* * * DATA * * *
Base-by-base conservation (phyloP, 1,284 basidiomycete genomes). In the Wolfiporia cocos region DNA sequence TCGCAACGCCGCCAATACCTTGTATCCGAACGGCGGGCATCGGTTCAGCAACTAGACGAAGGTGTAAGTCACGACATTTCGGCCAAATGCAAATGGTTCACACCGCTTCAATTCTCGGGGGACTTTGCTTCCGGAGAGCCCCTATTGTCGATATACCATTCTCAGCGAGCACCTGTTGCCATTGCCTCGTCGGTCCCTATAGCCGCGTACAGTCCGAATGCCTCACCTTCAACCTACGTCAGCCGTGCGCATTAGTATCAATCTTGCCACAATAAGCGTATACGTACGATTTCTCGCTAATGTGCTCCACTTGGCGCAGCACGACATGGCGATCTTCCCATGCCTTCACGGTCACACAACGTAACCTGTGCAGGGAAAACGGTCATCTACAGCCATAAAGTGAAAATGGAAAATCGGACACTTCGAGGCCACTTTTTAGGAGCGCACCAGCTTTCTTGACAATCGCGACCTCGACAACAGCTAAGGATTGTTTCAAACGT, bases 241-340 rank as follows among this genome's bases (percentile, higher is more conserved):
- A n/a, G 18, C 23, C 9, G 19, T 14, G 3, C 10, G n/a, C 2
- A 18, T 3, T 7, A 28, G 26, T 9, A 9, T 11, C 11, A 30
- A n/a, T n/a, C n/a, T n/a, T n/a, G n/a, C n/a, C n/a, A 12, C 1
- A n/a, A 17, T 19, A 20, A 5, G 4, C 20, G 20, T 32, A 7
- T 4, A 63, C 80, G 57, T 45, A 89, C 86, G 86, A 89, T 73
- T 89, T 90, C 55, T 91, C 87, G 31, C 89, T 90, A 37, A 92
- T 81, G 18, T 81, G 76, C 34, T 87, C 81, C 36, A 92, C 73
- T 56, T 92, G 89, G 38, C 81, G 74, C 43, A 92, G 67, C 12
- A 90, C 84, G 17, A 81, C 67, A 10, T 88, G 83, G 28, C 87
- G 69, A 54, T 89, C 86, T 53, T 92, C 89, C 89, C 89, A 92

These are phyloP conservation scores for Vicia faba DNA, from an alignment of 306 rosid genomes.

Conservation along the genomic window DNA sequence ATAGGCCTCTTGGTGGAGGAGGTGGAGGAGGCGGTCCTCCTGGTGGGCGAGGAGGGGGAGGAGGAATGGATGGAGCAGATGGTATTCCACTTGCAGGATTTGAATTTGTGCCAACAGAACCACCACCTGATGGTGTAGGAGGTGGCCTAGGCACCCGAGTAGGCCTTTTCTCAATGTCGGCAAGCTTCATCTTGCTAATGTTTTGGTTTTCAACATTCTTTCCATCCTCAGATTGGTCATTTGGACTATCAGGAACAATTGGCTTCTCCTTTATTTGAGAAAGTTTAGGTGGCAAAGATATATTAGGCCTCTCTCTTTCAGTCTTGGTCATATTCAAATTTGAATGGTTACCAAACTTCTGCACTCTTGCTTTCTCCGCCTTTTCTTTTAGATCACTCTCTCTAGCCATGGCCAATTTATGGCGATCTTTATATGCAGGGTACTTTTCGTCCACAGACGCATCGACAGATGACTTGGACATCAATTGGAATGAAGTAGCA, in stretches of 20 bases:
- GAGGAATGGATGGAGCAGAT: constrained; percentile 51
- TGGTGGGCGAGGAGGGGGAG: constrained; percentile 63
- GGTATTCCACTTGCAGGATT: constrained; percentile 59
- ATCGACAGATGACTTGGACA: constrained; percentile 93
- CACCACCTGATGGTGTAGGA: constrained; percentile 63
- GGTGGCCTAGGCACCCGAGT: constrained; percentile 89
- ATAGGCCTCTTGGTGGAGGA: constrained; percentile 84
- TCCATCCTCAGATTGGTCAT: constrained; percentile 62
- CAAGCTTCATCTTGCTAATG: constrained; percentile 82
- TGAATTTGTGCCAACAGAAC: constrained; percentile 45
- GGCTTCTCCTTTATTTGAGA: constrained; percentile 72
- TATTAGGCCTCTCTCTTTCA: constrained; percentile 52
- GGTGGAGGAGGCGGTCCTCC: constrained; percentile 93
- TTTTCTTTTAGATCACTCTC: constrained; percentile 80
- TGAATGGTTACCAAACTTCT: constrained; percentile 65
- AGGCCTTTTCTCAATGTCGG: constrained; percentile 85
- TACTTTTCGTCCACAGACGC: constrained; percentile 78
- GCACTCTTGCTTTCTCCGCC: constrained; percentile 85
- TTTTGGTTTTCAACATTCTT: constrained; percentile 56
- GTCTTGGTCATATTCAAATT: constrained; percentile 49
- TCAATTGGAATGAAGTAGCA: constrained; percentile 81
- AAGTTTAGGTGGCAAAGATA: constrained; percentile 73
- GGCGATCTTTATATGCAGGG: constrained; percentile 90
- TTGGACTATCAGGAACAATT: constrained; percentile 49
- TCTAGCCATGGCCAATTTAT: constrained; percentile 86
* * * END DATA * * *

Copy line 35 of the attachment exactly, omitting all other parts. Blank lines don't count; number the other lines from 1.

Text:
- AAGTTTAGGTGGCAAAGATA: constrained; percentile 73